Tag Archives: first grade

“The Heartless Teacher”

The first grade classroom is a magical place—especially my classroom.  I mean, the blue walls, the whimsical flower mural, Dr. Suess posters everywhere and all the brightly colored art work displayed on the walls, there is no place I would rather be.


Well… sort of.

This teaching year has been a very challenging year.

I finished my first year teaching feeling bright eyed and bushy tailed; I was excited to give my classroom a facelift and expected nothing but rainbows and butterflies from my incoming first grade class.

Sometimes, when expectations meet reality… they clash.  Loudly.  This teaching year has been filled with that:  loud clashing noises.

Clamor.  Noise. Uproar.  Turmoil.

Maybe I’m dramatic…

But, the beginning of the school year, I was hit with a huge reality check.  My class was filled with 15 unruly children, most of whom had never been in any sort of schooling before, and many from questionable home situations without any sort of parental guidance or support.  Combine that with a foreign language, and you get a disaster.

And that’s how I would describe the first month or so of this school year.  Disaster.  The students drew on my mural, peeled paint off the wall, destroyed the rug that I bought and had no concept of a quiet signal.

Miss Samara—the happy go lucky first grade teacher, with her big glasses and even bigger hair—was in over her head.

Fortunately I was gifted with a veteran teacher willing to come in and do a classroom overhaul.  She told me to ‘man up’ and burst all the bubbles I was still grasping for about the ideal first grade class.  Yep, she burst my bubbles and she taught me how to take control—how to implement discipline, and, in some instances, how to be mean.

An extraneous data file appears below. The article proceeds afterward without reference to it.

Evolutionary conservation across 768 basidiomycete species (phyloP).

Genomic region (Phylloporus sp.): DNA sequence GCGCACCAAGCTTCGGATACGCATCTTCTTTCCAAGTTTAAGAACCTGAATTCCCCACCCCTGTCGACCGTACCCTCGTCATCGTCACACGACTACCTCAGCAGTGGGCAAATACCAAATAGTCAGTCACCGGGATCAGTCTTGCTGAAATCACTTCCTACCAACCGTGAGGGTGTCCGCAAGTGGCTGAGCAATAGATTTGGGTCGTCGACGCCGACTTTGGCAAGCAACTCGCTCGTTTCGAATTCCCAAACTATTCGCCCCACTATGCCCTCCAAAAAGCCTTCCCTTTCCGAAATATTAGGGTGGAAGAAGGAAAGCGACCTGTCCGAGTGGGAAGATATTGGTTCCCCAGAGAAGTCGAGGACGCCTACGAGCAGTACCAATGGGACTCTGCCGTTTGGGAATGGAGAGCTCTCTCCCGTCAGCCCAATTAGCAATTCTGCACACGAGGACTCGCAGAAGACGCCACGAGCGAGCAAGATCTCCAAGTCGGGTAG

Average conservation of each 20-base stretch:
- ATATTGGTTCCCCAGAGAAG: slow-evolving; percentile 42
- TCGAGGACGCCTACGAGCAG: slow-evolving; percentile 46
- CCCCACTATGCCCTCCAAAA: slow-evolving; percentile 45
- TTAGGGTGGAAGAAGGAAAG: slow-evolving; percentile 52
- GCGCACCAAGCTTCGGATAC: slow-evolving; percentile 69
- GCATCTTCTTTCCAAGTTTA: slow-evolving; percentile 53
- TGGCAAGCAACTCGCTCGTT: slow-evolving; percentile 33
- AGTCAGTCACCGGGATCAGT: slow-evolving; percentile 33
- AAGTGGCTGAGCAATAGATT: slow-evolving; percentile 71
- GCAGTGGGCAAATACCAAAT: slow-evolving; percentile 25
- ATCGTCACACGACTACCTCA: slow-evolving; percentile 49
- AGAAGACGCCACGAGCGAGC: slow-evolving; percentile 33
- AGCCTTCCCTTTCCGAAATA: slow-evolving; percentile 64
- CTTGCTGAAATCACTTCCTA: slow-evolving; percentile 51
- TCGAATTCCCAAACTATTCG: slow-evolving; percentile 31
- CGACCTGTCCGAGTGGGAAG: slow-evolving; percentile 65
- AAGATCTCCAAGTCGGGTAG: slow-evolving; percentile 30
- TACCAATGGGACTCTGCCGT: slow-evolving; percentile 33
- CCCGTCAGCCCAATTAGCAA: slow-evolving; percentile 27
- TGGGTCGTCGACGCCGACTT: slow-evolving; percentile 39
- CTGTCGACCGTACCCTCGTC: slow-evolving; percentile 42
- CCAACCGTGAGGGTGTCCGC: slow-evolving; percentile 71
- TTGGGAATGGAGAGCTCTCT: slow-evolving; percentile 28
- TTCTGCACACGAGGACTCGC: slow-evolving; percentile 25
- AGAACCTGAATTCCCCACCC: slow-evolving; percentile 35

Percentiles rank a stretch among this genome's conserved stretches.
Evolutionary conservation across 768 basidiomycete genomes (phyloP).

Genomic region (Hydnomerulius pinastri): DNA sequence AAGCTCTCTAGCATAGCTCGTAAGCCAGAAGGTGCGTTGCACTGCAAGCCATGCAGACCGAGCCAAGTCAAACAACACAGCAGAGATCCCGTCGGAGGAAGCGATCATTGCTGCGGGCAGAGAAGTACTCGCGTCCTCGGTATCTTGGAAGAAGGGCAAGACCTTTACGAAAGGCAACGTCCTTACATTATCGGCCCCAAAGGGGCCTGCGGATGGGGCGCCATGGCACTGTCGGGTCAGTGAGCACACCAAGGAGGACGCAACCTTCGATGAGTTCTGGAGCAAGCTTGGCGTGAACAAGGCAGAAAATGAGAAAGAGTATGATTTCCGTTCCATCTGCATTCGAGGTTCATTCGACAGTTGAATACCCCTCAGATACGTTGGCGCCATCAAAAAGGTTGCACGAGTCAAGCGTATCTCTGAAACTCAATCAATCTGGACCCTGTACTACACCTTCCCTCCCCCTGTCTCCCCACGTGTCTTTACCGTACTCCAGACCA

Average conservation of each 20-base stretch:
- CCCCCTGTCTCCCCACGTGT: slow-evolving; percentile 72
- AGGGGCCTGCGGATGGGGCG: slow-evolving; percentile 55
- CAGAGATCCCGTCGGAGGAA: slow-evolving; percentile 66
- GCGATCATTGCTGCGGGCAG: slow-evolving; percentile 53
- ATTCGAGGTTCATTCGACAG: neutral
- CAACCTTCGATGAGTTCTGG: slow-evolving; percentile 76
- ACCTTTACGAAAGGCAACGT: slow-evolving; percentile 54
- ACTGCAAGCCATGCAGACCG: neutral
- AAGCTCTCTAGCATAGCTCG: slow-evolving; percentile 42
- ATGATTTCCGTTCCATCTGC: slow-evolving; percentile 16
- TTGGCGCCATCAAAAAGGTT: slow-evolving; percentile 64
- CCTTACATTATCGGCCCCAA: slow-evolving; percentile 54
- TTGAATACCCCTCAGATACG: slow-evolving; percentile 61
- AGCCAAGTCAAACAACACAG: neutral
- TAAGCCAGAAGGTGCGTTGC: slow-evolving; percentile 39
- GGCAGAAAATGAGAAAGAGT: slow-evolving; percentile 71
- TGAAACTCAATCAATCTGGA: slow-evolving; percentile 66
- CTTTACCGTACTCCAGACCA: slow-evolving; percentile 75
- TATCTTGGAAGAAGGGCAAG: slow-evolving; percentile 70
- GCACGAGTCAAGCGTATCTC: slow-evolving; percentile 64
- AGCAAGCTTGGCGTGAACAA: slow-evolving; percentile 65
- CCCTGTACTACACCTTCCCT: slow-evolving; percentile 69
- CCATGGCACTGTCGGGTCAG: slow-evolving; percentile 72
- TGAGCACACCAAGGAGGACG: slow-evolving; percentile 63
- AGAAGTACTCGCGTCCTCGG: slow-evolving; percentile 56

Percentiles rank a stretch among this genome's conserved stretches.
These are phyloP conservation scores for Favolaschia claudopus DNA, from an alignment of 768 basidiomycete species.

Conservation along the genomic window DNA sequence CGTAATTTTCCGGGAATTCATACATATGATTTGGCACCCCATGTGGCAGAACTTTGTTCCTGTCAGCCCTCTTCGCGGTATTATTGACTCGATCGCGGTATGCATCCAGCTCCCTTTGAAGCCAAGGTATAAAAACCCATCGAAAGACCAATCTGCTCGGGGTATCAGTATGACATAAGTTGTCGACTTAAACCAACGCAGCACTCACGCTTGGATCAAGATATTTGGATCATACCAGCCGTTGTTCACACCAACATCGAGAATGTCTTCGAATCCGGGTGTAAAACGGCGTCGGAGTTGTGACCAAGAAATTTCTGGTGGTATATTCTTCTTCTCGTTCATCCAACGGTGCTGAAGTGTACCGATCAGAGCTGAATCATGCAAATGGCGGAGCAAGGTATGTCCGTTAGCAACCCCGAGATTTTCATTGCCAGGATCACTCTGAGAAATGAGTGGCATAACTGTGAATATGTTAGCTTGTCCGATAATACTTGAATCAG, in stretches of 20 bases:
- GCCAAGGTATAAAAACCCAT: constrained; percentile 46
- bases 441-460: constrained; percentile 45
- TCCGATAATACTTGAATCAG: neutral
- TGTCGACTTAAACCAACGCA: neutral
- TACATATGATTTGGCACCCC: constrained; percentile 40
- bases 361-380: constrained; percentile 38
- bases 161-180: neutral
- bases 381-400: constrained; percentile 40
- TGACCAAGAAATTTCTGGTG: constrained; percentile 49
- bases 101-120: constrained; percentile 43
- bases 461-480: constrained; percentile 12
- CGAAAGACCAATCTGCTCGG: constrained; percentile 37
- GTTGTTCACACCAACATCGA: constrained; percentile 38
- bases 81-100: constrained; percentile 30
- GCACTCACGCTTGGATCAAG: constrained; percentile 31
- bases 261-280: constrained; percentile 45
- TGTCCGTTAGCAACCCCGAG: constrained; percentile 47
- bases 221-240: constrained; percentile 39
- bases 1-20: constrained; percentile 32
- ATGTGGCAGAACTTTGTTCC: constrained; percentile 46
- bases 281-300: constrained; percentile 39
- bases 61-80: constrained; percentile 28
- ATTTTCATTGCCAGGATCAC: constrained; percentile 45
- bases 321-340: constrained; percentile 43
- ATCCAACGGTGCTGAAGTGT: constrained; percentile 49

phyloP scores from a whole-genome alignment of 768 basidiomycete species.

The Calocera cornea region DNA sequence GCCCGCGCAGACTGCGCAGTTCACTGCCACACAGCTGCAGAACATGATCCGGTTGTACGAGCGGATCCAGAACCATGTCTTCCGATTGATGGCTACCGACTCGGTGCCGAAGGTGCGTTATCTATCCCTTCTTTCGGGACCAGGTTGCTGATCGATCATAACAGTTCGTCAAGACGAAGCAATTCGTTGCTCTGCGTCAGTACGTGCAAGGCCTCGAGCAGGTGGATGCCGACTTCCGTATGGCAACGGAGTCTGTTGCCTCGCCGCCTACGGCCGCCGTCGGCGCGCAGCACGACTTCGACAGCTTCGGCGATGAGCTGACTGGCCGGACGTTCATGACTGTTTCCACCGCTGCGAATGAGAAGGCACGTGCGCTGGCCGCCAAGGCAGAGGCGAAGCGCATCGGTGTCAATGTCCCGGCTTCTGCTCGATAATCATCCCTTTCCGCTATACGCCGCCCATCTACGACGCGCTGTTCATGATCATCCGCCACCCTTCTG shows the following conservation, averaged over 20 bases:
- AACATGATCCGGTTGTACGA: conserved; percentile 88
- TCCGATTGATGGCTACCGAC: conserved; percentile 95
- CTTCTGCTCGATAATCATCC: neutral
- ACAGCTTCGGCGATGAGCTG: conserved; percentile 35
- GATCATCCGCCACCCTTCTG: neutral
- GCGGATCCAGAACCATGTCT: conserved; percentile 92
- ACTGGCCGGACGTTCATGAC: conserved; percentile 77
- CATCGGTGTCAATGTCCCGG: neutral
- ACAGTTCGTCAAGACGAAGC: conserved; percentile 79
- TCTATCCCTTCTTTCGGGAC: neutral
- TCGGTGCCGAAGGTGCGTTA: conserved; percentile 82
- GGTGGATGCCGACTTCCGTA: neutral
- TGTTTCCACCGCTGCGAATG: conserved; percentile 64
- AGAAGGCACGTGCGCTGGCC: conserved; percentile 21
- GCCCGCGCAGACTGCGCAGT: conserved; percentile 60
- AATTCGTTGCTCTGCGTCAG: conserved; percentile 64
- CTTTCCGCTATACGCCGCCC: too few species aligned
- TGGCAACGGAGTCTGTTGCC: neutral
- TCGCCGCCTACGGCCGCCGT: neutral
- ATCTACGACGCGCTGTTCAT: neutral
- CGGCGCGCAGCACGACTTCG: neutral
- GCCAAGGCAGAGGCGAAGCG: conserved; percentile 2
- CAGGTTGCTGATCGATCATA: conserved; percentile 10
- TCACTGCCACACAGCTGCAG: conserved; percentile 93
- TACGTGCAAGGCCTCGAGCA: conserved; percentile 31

It has not been easy.

I would go home many days, completely ready to throw in the towel and never go back.

But now, with 5 weeks of school left and thousands of timeouts under my belt, I have a classroom that I am (90% of the time) very proud of.


Last year I was filling this blog with tales of hilarity from my class; unfortunately, I didn’t have many funny stories to tell this year, however, as I was telling a friend about the disciplinary experiments I have tried, this story stood out.


Through out this year I have established a very predictable routine for my classroom.  The students know, in general, what we are going to do each day and what to expect from me.  The first three things of the day never change:  Bible, Calendar, Interview.  This time is followed by a four minute break, during which I play the song ‘Peace Like a River’ and the children know that they are allowed to go to the bathroom, get a drink of water or dance and that I expect them back in their seats by the time the song ends.

This is the routine.  Everyday.  Never changes.

One particular day, a couple weeks back, when ‘Peace Like a River’ had ended and I was standing in my classroom with only five students.  Five little girls, sitting diligently in their desks waiting for the day’s lesson to begin.